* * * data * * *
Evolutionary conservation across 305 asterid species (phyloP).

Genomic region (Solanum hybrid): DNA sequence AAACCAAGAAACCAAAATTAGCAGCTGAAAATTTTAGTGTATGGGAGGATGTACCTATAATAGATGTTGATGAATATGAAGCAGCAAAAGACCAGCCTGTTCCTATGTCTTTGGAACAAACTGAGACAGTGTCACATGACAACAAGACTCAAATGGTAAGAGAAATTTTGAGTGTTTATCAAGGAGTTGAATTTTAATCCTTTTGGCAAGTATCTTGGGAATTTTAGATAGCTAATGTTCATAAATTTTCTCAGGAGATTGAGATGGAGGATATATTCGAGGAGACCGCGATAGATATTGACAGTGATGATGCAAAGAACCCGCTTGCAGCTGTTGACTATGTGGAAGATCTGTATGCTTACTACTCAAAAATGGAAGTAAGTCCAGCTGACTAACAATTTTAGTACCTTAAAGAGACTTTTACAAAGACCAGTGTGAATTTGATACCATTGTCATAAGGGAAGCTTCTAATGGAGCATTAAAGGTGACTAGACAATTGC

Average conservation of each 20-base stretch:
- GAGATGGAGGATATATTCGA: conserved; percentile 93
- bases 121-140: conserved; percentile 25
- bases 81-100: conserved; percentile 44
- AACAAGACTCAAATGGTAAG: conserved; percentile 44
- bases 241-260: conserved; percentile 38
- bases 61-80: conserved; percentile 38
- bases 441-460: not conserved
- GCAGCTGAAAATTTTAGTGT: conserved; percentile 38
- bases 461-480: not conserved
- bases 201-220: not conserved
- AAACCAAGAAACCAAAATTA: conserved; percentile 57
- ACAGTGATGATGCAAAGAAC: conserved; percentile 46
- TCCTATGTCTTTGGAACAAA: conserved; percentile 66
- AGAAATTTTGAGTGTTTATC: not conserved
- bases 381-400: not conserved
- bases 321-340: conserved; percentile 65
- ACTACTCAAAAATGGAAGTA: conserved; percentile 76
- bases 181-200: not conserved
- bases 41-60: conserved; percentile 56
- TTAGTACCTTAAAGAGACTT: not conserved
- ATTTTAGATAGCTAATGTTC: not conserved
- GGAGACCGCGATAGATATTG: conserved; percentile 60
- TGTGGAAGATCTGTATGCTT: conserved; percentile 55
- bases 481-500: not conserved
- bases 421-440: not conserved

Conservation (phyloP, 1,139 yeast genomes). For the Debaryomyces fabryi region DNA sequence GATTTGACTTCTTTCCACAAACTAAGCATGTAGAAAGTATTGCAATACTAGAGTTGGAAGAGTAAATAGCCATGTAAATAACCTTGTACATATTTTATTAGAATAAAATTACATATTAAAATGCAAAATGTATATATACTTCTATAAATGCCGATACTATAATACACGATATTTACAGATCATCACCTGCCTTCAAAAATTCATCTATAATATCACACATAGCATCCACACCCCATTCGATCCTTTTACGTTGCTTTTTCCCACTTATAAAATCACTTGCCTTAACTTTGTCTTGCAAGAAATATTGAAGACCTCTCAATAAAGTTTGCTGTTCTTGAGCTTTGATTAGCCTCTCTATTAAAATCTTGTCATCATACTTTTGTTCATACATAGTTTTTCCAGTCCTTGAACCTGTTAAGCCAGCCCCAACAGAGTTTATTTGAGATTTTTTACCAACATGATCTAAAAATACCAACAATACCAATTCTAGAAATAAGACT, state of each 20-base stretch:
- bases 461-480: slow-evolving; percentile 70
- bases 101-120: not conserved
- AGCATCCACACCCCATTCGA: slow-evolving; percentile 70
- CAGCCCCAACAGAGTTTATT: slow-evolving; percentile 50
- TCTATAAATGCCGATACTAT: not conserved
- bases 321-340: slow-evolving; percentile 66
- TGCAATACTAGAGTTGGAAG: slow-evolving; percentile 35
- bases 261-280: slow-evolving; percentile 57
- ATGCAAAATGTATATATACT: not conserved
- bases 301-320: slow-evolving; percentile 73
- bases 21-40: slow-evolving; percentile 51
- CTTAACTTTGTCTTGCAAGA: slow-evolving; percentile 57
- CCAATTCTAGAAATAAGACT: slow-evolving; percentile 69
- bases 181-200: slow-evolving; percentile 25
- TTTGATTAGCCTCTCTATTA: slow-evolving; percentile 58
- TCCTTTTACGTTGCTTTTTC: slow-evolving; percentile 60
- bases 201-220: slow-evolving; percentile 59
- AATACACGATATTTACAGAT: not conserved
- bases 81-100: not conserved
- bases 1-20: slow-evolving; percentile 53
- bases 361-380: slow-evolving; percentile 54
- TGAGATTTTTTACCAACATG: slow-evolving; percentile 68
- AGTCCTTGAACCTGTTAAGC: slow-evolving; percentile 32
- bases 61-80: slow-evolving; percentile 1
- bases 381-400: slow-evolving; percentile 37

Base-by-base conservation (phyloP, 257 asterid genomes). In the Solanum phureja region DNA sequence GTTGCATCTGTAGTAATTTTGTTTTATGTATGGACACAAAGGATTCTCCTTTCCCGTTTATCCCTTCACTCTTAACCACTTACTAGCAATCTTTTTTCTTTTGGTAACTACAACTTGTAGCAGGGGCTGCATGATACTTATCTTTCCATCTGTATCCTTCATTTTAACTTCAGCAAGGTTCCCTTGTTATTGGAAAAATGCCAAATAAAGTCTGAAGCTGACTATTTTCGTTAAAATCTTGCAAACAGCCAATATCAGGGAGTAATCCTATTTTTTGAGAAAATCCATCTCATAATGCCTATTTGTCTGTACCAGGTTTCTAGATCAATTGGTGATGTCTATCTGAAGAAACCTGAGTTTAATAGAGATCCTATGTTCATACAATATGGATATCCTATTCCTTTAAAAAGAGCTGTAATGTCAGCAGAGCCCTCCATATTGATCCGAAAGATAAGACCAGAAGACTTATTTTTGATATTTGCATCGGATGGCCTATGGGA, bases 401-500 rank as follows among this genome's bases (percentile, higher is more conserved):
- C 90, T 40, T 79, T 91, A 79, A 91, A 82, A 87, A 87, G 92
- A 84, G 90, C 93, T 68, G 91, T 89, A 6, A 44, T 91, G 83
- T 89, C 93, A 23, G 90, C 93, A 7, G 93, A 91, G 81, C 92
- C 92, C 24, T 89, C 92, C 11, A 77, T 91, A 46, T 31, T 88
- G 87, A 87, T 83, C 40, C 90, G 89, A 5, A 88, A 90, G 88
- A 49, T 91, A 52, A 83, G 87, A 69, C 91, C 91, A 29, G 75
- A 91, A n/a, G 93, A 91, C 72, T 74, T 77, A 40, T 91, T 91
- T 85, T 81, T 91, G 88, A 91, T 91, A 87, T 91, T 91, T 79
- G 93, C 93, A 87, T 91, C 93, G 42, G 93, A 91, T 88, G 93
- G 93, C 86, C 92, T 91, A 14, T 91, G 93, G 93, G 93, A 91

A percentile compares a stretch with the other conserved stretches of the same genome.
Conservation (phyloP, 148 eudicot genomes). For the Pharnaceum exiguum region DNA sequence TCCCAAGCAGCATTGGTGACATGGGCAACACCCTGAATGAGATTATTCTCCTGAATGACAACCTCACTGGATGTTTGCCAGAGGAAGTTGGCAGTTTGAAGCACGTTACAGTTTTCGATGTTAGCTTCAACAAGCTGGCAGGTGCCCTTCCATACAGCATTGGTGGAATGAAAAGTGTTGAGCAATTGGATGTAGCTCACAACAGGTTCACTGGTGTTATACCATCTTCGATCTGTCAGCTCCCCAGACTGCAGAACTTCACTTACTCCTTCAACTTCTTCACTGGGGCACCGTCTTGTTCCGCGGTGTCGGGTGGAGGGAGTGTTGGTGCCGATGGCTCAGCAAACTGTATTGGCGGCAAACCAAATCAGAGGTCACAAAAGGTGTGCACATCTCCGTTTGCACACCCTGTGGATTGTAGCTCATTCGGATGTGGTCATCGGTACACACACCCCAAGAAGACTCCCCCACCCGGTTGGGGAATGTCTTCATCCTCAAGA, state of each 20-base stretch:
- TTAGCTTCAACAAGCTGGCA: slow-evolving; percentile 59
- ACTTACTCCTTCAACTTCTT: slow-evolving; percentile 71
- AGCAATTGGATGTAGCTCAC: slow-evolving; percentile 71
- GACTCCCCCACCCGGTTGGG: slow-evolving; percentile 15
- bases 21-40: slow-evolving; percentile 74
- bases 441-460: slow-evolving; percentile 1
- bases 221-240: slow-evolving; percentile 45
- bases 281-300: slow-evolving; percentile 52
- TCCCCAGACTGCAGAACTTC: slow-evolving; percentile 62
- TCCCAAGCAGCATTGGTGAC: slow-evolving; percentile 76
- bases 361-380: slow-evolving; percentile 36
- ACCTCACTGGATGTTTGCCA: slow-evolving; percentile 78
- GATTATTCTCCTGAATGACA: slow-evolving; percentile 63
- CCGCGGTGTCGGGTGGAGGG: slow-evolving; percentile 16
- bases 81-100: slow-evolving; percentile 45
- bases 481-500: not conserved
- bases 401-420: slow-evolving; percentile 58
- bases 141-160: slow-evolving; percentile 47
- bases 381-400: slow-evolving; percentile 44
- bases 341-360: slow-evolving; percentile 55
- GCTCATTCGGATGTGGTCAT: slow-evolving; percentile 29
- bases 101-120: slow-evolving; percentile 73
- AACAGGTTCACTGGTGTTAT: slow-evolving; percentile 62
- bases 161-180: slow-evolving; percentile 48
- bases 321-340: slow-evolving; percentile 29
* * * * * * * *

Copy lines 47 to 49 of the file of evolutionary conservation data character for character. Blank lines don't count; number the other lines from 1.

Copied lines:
- AATACACGATATTTACAGAT: not conserved
- bases 81-100: not conserved
- bases 1-20: slow-evolving; percentile 53